There is going to be a new immigration law based on a points system. Representative Steny Hoyer of Maryland, Majority Leader of House Democrats, has already announced that the House of Representatives will take up immigration reform this coming July. The Senate will pass a bill and President Bush, anxious, indeed desperate for a domestic achievement, is sure to sign it s into law. The conservative bill that emerges from the Senate will be transformed and greatly liberalized by the House. The House will not accept a points system; Rep. Zoe Loefgren (D-CA), chair of the House Immigration Sub-Committee has already said that. In conference, Senator Kennedy will give the House almost all the goodies that it wants, but he will insist on retention of the points system, knowing he has pledged this to Kyl and realizing that on the honoring of this pledge depends Senate passage. So, in the end, the Conference will enshrine the more expansive goals of the House , but in the language of the Senate point system.

S. 1348 has taken all the flexibility out of the points system concept, making it more rigid and less useful than it has to be. Opponents deceive themselves at their own peril if they think Congress will scrap the points system or sunset it. That is why Sen. Obama's proposal to insert a 5 year sunset provision is a non-starter. The only way that Congress can legalize the undocumented and sell a massive guest worker program to a skeptical public is to tear up the current permanent system, throw it away, and start with something totally new. That is why the points system is a political necessity to the legislators who must attach their name and their votes to this experiment. So, the issue is not whether we will wind up with a points system, but, rather, what kind of points system. By restoring its' suppleness, the architects of the points system will not only defuse much of the opposition to it but, most importantly, enhance its value by preserving the best that the system of employer sponsorship has to offer. Yet, and here is where the business lobby must adjust its thinking, such preservation cannot take place in opposition to a points system but only as part of it.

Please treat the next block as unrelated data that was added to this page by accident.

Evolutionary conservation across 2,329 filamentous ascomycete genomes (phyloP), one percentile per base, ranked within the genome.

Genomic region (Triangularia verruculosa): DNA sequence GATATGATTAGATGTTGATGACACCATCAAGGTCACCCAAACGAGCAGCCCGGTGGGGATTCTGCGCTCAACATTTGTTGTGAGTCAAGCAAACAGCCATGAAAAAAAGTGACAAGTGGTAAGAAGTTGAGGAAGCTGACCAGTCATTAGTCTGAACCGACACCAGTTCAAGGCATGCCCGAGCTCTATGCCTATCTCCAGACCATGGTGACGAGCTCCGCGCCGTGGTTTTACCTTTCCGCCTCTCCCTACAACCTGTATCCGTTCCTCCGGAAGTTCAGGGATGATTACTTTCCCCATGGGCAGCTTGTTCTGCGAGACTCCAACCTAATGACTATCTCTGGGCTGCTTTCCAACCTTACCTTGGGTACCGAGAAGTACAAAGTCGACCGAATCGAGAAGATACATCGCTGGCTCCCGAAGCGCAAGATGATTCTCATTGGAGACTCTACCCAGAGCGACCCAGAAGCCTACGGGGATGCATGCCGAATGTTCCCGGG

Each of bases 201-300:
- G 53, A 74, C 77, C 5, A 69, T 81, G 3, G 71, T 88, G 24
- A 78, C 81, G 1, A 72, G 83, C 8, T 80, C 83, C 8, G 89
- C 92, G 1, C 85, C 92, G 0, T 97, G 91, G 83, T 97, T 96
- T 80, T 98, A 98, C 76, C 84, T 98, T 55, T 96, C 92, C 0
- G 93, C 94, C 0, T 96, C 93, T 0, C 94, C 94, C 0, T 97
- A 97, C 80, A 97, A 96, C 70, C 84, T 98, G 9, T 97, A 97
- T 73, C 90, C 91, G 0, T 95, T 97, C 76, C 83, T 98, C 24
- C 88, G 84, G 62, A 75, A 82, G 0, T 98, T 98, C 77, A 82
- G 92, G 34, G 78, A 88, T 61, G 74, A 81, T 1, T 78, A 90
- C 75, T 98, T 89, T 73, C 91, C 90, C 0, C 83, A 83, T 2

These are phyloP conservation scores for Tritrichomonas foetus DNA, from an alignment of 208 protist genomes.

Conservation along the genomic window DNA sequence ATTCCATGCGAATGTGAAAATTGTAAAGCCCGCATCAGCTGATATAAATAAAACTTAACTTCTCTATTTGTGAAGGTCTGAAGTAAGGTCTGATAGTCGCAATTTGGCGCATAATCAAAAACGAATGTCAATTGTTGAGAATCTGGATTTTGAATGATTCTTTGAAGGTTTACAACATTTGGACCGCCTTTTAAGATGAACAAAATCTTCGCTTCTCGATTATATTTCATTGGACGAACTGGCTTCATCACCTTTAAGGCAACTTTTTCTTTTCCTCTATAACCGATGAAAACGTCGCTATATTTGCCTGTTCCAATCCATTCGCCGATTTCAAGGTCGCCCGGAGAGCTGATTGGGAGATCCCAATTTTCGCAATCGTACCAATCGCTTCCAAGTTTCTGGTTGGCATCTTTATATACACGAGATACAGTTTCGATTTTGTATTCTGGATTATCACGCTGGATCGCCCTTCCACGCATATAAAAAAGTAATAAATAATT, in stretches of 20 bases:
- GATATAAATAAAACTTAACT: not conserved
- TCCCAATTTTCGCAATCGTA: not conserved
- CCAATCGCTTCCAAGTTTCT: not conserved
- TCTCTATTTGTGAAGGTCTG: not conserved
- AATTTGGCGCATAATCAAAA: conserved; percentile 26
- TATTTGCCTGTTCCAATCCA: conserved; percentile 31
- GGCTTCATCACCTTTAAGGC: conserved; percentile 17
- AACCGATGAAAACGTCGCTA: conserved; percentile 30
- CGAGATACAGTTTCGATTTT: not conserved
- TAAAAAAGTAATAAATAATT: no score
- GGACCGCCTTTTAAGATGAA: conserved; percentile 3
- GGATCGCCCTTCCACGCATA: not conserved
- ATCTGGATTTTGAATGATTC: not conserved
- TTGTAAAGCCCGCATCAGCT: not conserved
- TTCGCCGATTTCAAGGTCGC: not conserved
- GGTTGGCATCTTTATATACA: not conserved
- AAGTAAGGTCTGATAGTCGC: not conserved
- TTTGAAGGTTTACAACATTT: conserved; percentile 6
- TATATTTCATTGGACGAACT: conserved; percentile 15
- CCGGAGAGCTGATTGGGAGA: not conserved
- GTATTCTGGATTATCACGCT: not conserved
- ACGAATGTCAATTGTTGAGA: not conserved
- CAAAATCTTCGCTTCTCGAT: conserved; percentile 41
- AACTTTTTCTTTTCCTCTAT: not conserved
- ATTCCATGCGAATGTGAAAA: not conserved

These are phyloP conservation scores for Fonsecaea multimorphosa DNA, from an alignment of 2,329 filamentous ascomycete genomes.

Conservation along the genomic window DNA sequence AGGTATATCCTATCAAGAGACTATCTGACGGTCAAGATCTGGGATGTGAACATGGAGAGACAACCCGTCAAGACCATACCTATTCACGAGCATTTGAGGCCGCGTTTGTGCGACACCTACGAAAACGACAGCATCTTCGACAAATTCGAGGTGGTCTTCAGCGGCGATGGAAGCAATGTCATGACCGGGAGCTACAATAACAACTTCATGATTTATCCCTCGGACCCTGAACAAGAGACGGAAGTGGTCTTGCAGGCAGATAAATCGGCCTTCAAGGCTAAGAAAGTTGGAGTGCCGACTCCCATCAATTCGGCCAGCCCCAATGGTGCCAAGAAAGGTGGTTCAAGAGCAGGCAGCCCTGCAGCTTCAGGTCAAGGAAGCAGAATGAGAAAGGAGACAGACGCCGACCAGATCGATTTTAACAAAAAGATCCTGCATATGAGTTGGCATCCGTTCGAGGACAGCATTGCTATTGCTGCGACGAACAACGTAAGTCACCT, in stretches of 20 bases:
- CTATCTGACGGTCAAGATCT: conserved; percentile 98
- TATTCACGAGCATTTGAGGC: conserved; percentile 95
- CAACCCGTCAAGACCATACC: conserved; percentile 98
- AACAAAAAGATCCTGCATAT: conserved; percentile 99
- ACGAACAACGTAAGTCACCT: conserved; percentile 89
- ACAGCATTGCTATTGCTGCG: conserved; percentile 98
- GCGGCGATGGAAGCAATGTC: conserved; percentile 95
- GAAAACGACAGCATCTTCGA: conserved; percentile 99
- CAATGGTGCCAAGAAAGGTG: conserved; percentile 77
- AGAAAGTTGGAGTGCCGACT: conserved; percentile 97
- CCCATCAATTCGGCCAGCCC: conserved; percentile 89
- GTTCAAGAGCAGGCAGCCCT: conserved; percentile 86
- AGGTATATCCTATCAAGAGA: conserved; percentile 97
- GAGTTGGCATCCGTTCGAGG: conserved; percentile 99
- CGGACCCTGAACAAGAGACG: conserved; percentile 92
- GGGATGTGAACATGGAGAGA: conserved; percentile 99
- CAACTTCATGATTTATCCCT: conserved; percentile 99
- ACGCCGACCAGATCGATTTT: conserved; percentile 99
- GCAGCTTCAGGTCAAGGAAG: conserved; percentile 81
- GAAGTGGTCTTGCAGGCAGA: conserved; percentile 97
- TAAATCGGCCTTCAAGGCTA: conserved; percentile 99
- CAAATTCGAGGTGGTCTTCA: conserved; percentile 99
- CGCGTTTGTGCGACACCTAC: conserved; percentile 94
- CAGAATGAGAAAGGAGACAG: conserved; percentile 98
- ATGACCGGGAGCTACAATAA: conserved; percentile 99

Abraham Lincoln's Second Annual Message to Congress on December 1, 1862, said it best: "The dogmas of the quiet past are inadequate to the stormy present. The occasion is piled high with difficulty, and we must rise with the occasion. As our case is new, so we must think anew, and act anew. We must disenthrall ourselves, and then we shall save our country."[8] Amen.

The choice is ours.
1Greg Siskind's invaluable commentary on S. 1348 can be found at
2 Robert Pear, "Many Employers See Flaws As Immigration Bill Evolves," New York Times ( May 27, 2007)
3Greg Siskind explains the utterly devastating effect of this change. Taking away the H1B option means that fewer international medical graduates will treat poor Americans in medically underserved areas. Beyond that, even if they wanted to, these newly-minted MD's could not do so since there are only 1, 500 J-1 waivers granted per year and 3 to 4 times as many foreign-born doctors come to the United States. So, as Greg Siskind aptly points out, the change will force this invaluable talent to leave the United States upon completion of residencies and fellowships. "Furthermore, " Greg notes, " many top medical research institutions don't qualify for those J-1 waivers and risk losing their best candidates to overseas institutions." What to do? Greg tells us:" A better approach would be to give incentives to H-1B physicians to work in underserved areas such as exemptions from the H-1B and green card caps." All this wonderful stuff can be found in Greg Siskind's blog on S. 1348.
4 Anthony Faiola and Robin Shulman, " Top Talent Could Lose Fast Track to U.S." Washington Post ( May 26, 2007).
5Robert Pear, "Many Employers See Flaws As Immigration Bill Evolves" New York Times (May 27, 2007).
6Charles Krauthammer, "Amnesty Acceptable It It's The Last." (May 25, 2007)
7 May 27, 2007

About The Author

Gary Endelman practices immigration law at BP America Inc. The opinions expressed in this column are purely personal and do not represent the views or beliefs of BP America Inc. in any way.

The opinions expressed in this article do not necessarily reflect the opinion of ILW.COM.